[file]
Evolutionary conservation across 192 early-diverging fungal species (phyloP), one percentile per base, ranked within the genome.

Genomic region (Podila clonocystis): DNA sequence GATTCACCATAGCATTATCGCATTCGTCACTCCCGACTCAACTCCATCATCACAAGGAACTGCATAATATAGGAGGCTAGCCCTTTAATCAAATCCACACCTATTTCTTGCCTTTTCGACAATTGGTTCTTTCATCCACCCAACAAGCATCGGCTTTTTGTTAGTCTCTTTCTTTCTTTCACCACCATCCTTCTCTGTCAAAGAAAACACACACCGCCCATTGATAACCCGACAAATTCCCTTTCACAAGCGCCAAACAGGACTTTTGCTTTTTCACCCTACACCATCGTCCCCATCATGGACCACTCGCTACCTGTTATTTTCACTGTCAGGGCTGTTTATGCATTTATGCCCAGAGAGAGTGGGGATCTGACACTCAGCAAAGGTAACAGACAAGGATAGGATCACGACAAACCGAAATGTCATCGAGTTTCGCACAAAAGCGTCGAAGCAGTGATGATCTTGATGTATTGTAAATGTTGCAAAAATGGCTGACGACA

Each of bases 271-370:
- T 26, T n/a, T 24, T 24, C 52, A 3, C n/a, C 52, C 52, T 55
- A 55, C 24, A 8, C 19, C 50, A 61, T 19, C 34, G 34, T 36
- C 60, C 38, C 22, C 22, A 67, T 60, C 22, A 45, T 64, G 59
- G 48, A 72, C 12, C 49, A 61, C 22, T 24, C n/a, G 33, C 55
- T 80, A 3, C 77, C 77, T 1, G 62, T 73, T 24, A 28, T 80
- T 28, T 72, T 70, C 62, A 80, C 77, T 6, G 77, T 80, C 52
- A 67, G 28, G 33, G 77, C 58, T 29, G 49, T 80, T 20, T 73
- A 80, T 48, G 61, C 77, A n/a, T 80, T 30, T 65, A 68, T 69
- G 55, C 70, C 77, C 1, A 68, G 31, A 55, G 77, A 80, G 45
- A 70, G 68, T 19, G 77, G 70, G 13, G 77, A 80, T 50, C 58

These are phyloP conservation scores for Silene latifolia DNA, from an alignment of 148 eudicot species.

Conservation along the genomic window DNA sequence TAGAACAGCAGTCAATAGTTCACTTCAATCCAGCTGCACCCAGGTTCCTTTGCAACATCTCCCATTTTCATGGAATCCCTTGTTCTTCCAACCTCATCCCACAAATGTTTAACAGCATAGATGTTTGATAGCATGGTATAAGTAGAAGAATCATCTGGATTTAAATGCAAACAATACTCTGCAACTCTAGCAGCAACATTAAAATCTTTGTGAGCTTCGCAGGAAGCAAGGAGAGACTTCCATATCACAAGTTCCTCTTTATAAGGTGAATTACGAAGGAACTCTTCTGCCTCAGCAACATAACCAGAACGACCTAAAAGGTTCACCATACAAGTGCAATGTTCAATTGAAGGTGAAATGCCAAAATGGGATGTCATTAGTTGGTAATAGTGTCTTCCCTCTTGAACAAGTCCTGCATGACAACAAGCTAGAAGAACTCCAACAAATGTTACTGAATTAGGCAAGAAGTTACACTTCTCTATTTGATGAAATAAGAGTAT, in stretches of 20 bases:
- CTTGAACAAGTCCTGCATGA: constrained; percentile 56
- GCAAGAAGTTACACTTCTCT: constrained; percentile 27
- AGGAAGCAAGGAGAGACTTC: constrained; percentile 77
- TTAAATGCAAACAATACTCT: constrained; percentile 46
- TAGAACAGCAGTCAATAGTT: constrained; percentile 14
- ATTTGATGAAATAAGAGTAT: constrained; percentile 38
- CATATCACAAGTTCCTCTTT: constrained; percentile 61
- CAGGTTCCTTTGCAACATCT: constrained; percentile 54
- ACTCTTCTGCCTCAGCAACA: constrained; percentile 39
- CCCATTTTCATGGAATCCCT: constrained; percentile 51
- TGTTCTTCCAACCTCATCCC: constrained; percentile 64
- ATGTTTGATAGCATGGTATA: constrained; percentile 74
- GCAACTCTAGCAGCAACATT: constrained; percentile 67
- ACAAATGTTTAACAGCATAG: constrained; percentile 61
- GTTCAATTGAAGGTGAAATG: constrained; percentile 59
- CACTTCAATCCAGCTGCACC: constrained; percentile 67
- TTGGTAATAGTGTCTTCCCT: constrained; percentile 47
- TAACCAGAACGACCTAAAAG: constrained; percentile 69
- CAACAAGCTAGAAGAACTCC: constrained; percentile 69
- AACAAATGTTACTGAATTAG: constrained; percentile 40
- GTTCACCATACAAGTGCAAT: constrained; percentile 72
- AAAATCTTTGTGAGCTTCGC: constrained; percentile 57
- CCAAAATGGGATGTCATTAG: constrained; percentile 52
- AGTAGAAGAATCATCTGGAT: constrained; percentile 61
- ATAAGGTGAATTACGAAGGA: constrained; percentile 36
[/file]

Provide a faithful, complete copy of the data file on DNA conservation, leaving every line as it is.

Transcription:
Evolutionary conservation across 192 early-diverging fungal species (phyloP), one percentile per base, ranked within the genome.

Genomic region (Podila clonocystis): DNA sequence GATTCACCATAGCATTATCGCATTCGTCACTCCCGACTCAACTCCATCATCACAAGGAACTGCATAATATAGGAGGCTAGCCCTTTAATCAAATCCACACCTATTTCTTGCCTTTTCGACAATTGGTTCTTTCATCCACCCAACAAGCATCGGCTTTTTGTTAGTCTCTTTCTTTCTTTCACCACCATCCTTCTCTGTCAAAGAAAACACACACCGCCCATTGATAACCCGACAAATTCCCTTTCACAAGCGCCAAACAGGACTTTTGCTTTTTCACCCTACACCATCGTCCCCATCATGGACCACTCGCTACCTGTTATTTTCACTGTCAGGGCTGTTTATGCATTTATGCCCAGAGAGAGTGGGGATCTGACACTCAGCAAAGGTAACAGACAAGGATAGGATCACGACAAACCGAAATGTCATCGAGTTTCGCACAAAAGCGTCGAAGCAGTGATGATCTTGATGTATTGTAAATGTTGCAAAAATGGCTGACGACA

Each of bases 271-370:
- T 26, T n/a, T 24, T 24, C 52, A 3, C n/a, C 52, C 52, T 55
- A 55, C 24, A 8, C 19, C 50, A 61, T 19, C 34, G 34, T 36
- C 60, C 38, C 22, C 22, A 67, T 60, C 22, A 45, T 64, G 59
- G 48, A 72, C 12, C 49, A 61, C 22, T 24, C n/a, G 33, C 55
- T 80, A 3, C 77, C 77, T 1, G 62, T 73, T 24, A 28, T 80
- T 28, T 72, T 70, C 62, A 80, C 77, T 6, G 77, T 80, C 52
- A 67, G 28, G 33, G 77, C 58, T 29, G 49, T 80, T 20, T 73
- A 80, T 48, G 61, C 77, A n/a, T 80, T 30, T 65, A 68, T 69
- G 55, C 70, C 77, C 1, A 68, G 31, A 55, G 77, A 80, G 45
- A 70, G 68, T 19, G 77, G 70, G 13, G 77, A 80, T 50, C 58

These are phyloP conservation scores for Silene latifolia DNA, from an alignment of 148 eudicot species.

Conservation along the genomic window DNA sequence TAGAACAGCAGTCAATAGTTCACTTCAATCCAGCTGCACCCAGGTTCCTTTGCAACATCTCCCATTTTCATGGAATCCCTTGTTCTTCCAACCTCATCCCACAAATGTTTAACAGCATAGATGTTTGATAGCATGGTATAAGTAGAAGAATCATCTGGATTTAAATGCAAACAATACTCTGCAACTCTAGCAGCAACATTAAAATCTTTGTGAGCTTCGCAGGAAGCAAGGAGAGACTTCCATATCACAAGTTCCTCTTTATAAGGTGAATTACGAAGGAACTCTTCTGCCTCAGCAACATAACCAGAACGACCTAAAAGGTTCACCATACAAGTGCAATGTTCAATTGAAGGTGAAATGCCAAAATGGGATGTCATTAGTTGGTAATAGTGTCTTCCCTCTTGAACAAGTCCTGCATGACAACAAGCTAGAAGAACTCCAACAAATGTTACTGAATTAGGCAAGAAGTTACACTTCTCTATTTGATGAAATAAGAGTAT, in stretches of 20 bases:
- CTTGAACAAGTCCTGCATGA: constrained; percentile 56
- GCAAGAAGTTACACTTCTCT: constrained; percentile 27
- AGGAAGCAAGGAGAGACTTC: constrained; percentile 77
- TTAAATGCAAACAATACTCT: constrained; percentile 46
- TAGAACAGCAGTCAATAGTT: constrained; percentile 14
- ATTTGATGAAATAAGAGTAT: constrained; percentile 38
- CATATCACAAGTTCCTCTTT: constrained; percentile 61
- CAGGTTCCTTTGCAACATCT: constrained; percentile 54
- ACTCTTCTGCCTCAGCAACA: constrained; percentile 39
- CCCATTTTCATGGAATCCCT: constrained; percentile 51
- TGTTCTTCCAACCTCATCCC: constrained; percentile 64
- ATGTTTGATAGCATGGTATA: constrained; percentile 74
- GCAACTCTAGCAGCAACATT: constrained; percentile 67
- ACAAATGTTTAACAGCATAG: constrained; percentile 61
- GTTCAATTGAAGGTGAAATG: constrained; percentile 59
- CACTTCAATCCAGCTGCACC: constrained; percentile 67
- TTGGTAATAGTGTCTTCCCT: constrained; percentile 47
- TAACCAGAACGACCTAAAAG: constrained; percentile 69
- CAACAAGCTAGAAGAACTCC: constrained; percentile 69
- AACAAATGTTACTGAATTAG: constrained; percentile 40
- GTTCACCATACAAGTGCAAT: constrained; percentile 72
- AAAATCTTTGTGAGCTTCGC: constrained; percentile 57
- CCAAAATGGGATGTCATTAG: constrained; percentile 52
- AGTAGAAGAATCATCTGGAT: constrained; percentile 61
- ATAAGGTGAATTACGAAGGA: constrained; percentile 36